Fitocracy uses video game techniques to encourage exercise
"Glued to Games" authors say motivation is similar in fitness, games
Community around online games, or fitness, satisfies a psychological need
They’ve been trained to focus for weeks at a time on a single goal. They know how to clearly identify obstacles and form step-by-step plans to overcome them.
They’re obsessed with improving specific skills but judge success only by overall progress made in the world they’ve decided to conquer – as realistic or fantastical as it may be.
It’s precisely these traits that make video-gamers great bodybuilders.
Take a moment to laugh, if you must. Now hear us out.
Brian Wang and Dick Talens were the stereotypical video-gamers in high school. One was scrawny, the other fat. They grew up playing marathon sessions of “EverQuest” and “Counter-Strike.”
“I literally would wake up and play all day, eating intermittently,” Talens said. “OK, when I say intermittently, I mean eating a lot.”
But by the time the men met at the University of Pennsylvania in 2004, they had traded an obsession with video gaming for an obsession with weight-lifting. As they shared stories at the gym, they realized their healthy transformation had been easier for them than for most.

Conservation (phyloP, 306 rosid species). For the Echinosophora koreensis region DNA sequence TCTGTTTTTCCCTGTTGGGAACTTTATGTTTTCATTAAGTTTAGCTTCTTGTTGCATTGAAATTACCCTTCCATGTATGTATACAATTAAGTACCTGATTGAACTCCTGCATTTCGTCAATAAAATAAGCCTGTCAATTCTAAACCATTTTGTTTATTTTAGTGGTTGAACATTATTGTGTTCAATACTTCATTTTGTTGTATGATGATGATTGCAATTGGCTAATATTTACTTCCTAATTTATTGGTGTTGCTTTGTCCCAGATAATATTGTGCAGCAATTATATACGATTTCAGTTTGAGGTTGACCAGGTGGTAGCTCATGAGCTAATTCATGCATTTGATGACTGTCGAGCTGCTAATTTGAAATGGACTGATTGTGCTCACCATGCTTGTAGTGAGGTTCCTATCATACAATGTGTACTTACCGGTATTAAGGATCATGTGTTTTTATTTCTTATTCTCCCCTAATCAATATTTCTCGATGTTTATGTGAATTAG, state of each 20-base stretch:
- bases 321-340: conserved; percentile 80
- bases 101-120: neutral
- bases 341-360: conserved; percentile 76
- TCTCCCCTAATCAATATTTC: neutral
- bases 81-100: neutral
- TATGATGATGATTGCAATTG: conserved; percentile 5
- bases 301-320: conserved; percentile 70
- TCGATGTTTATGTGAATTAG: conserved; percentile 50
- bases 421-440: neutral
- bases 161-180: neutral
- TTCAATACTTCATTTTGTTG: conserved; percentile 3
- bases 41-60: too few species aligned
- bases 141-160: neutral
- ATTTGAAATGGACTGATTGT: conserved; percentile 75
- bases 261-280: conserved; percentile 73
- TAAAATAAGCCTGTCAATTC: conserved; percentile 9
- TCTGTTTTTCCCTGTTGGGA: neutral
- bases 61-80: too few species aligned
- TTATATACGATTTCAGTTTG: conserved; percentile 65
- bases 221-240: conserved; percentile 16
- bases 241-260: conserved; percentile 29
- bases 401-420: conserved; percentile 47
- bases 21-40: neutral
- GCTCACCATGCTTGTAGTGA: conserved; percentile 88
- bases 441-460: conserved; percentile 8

Why? Because they were – and would always be – gamers.
“People don’t realize that video games are an expression of personality,” Talens said. “There’s certain qualities that people have. They’re obsessed with improving the stat sheets, getting to the next level; they pay a lot of attention to detail. Guys who play (‘World of Warcraft’) … are very intense about whatever they do. They can turn that addiction and all its characteristics into fitness.”
It’s a theory they’re taking to the bank. Talens and Wang are the co-founders of Fitocracy, a website that’s turning gaming geeks into fitness geeks. The site has 70,000 users in its beta version and hopes to open to the 60,000 on a waiting list in the next couple months.
Fitocracy members can “level up” by earning points for their workouts. New levels unlock special challenges or “quests” that are designed to push users out of their comfort zones. For example, a runner might have to do yoga, or a bodybuilder might have to tackle a 5K.
Still, one has to wonder: What would make a virtual warrior trade in his sword and shield for a pair of dumbbells? The same thing that got him interested in playing video games in the first place, Dr. Scott Rigby says.
Rigby and Dr. Richard Ryan are co-authors of the book “Glued to Games: How Video Games Draw Us In and Hold Us Spellbound.” As experts on human motivation, they have identified basic psychological needs – similar to physical needs like food, water and sleep – that video games satisfy.
First, Ryan says, is the need to feel competent. In real life, you get the chance to “level up” only once every couple years: like when you earn a promotion at work or get married. In games, you always know what you have to do to get to the next level.